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Technology Topics Crystallography

Expanding the Reach of SAD

SBKB [doi:10.1038/sbkb.2015.8]
Technical Highlight - April 2015
Short description: Two recent methods increase the range of SAD phasing to more challenging protein structures.

The structure of a challenging protein complex, T2R-TTL (PDB 4WBN), solved by sulfur-SAD phasing using the method reported by Weinert et al. Figure from ref. 1, reprinted by permission from Macmillan Publishers Ltd: Nature Methods, copyright 2015.

Today many crystallographers utilize molecular replacement to obtain phasing information for unknown protein structures, but this requires that the structure of a close homolog be available; the approach can also be subject to bias. Since its introduction more than three decades ago, single-wavelength anomalous diffraction (SAD) has become a widely used method for solving protein structures. This experimental phasing technique typically relies on the incorporation of an unnatural amino acid, selenomethione, into the protein of interest; the heavy selenium atom generates anomalous scatter and thus provides the phasing information necessary for structure determination.

Selenomethione can be toxic, and can also lower protein expression yields, so selenomethione-SAD is not a universally applicable approach. The native element of sulfur can also generate anomalous scatter, albeit much weaker scatter than selenium; thus, sulfur-SAD has not been widely applied. Two recently reported methods increase the sensitivity of sulfur-SAD and will likely enable experimental phasing of more challenging protein structures without resorting to heavy-atom labeling.

One way to increase the sensitivity of sulfur-SAD is to merge data from multiple crystals, but this has obvious limitations. Wang and colleagues developed a data-collection strategy for sulfur-SAD phasing that requires a single crystal only. With the help of a specialized goniometer, diffraction data are collected from a single crystal at multiple orientations as a tolerable X-ray dose is applied. The authors applied this method to eleven proteins, including a membrane protein and two protein complexes. Even proteins with weak anomalous sulfur signals could be phased and their structures solved. Notably, the approach should be implementable on any synchrotron beamline.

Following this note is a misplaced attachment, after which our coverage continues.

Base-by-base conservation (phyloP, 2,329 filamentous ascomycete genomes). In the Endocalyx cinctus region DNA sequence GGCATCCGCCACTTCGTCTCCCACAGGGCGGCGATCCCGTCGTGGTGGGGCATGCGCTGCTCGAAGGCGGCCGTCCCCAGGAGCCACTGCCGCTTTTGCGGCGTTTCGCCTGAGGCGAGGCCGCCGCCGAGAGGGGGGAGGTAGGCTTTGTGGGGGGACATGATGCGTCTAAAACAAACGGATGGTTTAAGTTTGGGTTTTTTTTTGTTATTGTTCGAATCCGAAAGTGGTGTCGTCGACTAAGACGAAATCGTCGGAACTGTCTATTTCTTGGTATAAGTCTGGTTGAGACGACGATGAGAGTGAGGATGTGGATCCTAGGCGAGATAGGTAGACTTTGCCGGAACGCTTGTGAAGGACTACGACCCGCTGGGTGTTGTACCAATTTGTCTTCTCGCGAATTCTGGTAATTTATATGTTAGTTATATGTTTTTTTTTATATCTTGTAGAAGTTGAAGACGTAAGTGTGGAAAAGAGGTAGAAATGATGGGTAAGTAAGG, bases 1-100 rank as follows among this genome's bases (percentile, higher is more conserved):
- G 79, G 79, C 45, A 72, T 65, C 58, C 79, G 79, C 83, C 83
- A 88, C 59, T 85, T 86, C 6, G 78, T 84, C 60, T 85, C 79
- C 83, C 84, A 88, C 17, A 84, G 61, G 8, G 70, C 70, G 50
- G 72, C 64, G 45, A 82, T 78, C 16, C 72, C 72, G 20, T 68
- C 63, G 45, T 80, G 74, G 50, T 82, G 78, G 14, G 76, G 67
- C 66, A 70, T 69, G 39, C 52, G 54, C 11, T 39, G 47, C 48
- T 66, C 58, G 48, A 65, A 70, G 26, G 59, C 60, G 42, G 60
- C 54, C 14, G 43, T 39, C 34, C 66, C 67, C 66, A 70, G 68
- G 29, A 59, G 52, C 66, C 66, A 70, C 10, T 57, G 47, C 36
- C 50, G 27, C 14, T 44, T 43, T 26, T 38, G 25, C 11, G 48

Terwilliger, Read and colleagues report a different approach for structure determination from weak anomalous scattering data (including sulfur-SAD data) by focusing not on data collection but on data analysis. They developed a likelihood algorithm for determining the substructure of anomalously scattering atoms, which is used to estimate phases, and also described an enhanced phase improvement approach. They have implemented the approach in the popular Phenix software package for crystal structure determination. In total, they applied their method to 159 SAD datasets available from the Protein Data Bank and showed that 79% of structures could be determined. Without the algorithm improvements, just 50% of the structures could be solved.

With these two new SAD approaches, researchers should be able to better utilize experimental phase information for structure determination without heavy-atom labeling and with little additional effort.

Allison Doerr

References

  1. T. Weinert et al. Fast native-SAD phasing for routine macromolecular structure determination.
    Nat. Methods. 12, 131-133 (2015). doi:10.1038/nmeth.3211

  2. G. Bunkóczi et al. Macromolecular X-ray structure determination using weak, single-wavelength anomalous data.
    Nat. Methods. 12, 127-130 (2015). doi:10.1038/nmeth.3212

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